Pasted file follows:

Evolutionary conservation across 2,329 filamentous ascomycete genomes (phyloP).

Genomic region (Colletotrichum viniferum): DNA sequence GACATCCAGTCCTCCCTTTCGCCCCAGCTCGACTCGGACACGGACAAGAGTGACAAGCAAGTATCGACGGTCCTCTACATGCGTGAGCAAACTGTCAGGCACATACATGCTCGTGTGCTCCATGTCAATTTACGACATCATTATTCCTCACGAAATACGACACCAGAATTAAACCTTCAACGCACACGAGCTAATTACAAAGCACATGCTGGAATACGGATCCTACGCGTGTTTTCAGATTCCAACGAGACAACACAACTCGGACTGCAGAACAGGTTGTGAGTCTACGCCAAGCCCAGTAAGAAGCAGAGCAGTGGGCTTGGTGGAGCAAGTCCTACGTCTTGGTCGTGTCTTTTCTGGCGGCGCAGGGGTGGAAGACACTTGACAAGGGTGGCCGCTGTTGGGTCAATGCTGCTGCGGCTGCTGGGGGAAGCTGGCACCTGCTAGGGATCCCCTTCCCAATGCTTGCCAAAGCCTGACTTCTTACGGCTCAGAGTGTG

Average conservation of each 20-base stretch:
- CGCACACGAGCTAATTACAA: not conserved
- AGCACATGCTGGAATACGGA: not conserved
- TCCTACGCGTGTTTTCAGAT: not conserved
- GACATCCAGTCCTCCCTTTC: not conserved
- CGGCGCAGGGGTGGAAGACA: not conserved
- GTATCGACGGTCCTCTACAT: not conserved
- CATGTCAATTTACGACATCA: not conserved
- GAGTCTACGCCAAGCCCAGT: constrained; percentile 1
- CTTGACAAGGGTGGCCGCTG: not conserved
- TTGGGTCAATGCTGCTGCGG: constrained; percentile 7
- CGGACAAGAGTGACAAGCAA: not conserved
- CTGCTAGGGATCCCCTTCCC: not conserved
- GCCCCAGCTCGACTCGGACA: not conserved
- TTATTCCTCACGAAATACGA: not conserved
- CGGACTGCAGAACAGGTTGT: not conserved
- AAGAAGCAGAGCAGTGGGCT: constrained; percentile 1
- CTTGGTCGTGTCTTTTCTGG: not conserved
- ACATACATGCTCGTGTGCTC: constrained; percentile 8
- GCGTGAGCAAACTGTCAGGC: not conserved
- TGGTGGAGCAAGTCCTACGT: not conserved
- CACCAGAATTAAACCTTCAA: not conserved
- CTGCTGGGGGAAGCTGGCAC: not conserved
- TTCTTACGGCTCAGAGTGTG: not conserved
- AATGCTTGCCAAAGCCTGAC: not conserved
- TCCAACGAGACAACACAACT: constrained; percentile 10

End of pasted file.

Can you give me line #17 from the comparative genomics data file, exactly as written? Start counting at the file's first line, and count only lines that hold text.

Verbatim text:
- TTATTCCTCACGAAATACGA: not conserved